Businesses fail. A lot. Sarah Pearce discusses how to make sure yours doesn’t.
Here you are, you finally did it! You took the plunge and opened your own business, after dreaming about it for what seems like forever. Now, I hate to be the bearer of bad news, but statistics show that one out of five new businesses do not survive their first year, and only two-thirds make it through their second. This number decreases to only 30 percent by the 10th year.
Ouch! That sounds depressing. Truth is that many people fail to even get to the point where you are, simply because of those disheartening statistics. Still, to think that there is no difference between those that fail and those that succeed would be a grave mistake. Let’s empower ourselves with information on what not to do. Here are the top reasons businesses fail today:
1. Not having a vision – Many people think that loving something or being passionate about something is enough of a reason to open a business. But opening it is not the end game, its just the starting point. You have to understand the broader picture, including the role your business can have in the community and where you would ultimately like to see it be in 5, 10, or 20 years. Without an end vision, you shouldn’t begin.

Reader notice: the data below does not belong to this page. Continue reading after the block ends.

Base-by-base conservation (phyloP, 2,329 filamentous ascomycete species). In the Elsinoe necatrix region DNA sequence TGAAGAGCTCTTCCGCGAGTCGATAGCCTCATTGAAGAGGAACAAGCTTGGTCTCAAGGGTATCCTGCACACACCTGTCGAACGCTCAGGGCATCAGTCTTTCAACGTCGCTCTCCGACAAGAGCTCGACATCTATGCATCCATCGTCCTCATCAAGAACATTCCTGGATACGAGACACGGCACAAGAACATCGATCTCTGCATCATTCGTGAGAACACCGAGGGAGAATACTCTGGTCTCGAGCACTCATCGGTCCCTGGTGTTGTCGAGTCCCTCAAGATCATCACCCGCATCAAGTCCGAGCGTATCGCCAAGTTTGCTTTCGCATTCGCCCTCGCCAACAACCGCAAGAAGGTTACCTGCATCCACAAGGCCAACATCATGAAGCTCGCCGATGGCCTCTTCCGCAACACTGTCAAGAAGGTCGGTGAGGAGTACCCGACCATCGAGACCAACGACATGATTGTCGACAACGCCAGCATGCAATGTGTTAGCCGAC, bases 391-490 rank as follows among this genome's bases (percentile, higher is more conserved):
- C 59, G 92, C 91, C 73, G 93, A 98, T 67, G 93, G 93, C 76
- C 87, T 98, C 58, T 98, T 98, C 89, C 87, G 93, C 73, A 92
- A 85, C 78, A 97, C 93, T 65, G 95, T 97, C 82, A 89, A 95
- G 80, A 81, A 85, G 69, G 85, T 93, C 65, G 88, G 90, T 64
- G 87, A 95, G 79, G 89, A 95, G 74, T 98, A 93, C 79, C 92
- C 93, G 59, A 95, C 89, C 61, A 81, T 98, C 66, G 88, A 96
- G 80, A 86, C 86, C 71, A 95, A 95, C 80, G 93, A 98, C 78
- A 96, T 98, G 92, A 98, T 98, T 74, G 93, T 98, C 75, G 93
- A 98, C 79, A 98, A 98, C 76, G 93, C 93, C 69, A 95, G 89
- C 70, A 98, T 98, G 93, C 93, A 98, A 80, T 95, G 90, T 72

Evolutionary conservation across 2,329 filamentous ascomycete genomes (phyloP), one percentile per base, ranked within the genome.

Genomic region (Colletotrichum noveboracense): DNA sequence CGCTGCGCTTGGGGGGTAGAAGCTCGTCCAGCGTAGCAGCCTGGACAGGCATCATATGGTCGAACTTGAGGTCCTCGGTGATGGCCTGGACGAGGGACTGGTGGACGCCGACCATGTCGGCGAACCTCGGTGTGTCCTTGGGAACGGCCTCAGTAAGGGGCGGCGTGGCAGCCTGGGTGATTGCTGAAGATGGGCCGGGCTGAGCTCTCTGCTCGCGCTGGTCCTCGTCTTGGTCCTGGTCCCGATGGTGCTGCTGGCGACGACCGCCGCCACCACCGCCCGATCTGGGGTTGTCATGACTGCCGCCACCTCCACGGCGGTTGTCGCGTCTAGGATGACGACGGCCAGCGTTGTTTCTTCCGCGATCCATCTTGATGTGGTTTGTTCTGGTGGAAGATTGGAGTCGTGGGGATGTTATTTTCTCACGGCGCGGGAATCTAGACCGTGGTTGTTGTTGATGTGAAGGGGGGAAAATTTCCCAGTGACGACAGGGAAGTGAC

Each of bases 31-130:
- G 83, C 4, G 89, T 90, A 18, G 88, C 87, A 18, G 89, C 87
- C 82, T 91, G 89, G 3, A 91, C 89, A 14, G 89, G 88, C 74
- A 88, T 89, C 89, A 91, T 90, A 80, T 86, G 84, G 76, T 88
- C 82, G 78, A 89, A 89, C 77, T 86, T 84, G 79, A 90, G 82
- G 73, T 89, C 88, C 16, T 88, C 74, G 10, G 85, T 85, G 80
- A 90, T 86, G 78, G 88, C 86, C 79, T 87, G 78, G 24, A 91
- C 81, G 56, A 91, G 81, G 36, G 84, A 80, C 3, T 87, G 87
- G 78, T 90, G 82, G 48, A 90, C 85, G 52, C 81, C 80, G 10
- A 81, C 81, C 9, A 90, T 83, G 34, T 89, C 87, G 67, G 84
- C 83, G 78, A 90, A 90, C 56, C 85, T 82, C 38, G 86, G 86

2. Not having a plan – So even if you have a vision, that’s still not enough. You need a specific plan of attack. A business plan provides the opportunity to articulate your vision clearly, then includes many vital elements or milestones that can be tracked and measured along the way. Your vision tells you what your goal is, but your business plan tells you how,specifically, you are going to get there.
3. Failure to focus on profitability – Profitability should actually be central to your business plan. Even the best idea in the world needs to be profitable. Smart TVs are ubiquitous now, but before this, WebTV offered the same service. Why did one fail while the other went on to monumental success? Simple: WebTV used a poor business plan that was ultimately unprofitable.